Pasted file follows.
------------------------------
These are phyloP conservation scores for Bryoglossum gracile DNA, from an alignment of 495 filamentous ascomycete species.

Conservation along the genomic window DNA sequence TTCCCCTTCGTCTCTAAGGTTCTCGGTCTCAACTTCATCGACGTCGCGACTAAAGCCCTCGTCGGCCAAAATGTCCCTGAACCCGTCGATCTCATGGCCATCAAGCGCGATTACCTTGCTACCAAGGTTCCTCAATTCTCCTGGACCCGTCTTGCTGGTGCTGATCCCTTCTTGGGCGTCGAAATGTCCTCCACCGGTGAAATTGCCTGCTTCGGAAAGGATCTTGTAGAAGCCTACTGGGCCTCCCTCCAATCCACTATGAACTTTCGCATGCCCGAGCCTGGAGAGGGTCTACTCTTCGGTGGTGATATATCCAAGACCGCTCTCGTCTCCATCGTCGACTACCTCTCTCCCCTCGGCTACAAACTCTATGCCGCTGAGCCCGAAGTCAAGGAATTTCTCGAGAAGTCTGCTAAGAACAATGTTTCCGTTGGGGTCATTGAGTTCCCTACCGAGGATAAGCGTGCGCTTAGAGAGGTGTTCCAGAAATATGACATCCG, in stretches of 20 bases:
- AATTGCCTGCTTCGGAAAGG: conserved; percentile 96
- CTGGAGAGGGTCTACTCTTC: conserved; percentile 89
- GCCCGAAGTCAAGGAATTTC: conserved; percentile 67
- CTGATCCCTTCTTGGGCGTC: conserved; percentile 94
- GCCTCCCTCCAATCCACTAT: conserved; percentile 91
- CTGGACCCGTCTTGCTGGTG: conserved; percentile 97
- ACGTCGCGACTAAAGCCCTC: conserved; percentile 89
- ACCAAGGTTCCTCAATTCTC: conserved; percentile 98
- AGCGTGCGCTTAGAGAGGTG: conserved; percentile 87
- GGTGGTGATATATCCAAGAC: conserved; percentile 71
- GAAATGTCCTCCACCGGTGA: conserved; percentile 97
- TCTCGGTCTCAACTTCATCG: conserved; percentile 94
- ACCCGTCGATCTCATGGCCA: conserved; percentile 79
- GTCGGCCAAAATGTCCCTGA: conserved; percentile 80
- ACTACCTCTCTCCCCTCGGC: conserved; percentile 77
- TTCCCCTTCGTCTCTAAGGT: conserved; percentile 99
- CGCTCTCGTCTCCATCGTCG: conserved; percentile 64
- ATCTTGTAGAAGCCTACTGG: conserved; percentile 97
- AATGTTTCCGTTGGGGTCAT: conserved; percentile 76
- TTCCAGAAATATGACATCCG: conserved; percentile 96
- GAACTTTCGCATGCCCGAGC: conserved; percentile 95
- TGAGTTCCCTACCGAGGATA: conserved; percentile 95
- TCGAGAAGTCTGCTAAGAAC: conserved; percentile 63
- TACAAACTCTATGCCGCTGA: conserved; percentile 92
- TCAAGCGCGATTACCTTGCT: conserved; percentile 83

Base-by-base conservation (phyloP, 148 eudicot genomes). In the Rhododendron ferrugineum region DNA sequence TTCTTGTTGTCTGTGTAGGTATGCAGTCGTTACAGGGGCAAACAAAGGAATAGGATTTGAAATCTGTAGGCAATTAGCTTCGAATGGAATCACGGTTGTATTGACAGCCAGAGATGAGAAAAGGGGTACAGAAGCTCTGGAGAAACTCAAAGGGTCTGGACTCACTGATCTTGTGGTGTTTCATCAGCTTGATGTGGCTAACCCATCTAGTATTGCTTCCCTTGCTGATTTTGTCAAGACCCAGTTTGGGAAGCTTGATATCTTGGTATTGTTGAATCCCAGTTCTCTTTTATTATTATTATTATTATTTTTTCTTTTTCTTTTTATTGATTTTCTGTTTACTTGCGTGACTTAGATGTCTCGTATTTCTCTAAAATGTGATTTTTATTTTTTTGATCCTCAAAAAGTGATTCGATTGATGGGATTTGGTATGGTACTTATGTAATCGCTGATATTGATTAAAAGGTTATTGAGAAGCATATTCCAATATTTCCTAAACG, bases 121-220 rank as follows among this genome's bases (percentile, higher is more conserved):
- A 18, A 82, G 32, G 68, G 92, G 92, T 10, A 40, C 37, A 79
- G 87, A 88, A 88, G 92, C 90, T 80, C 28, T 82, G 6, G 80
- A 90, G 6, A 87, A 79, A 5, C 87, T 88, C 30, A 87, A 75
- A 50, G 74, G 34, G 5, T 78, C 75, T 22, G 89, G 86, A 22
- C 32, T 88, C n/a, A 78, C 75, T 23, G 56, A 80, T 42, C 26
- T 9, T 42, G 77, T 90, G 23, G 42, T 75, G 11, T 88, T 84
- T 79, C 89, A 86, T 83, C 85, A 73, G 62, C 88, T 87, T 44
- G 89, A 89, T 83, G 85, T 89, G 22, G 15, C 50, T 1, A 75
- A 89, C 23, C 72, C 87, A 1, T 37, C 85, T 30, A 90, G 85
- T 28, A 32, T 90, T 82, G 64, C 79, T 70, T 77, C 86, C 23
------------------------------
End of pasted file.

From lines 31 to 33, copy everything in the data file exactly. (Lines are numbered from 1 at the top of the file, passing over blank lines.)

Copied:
- A 90, G 6, A 87, A 79, A 5, C 87, T 88, C 30, A 87, A 75
- A 50, G 74, G 34, G 5, T 78, C 75, T 22, G 89, G 86, A 22
- C 32, T 88, C n/a, A 78, C 75, T 23, G 56, A 80, T 42, C 26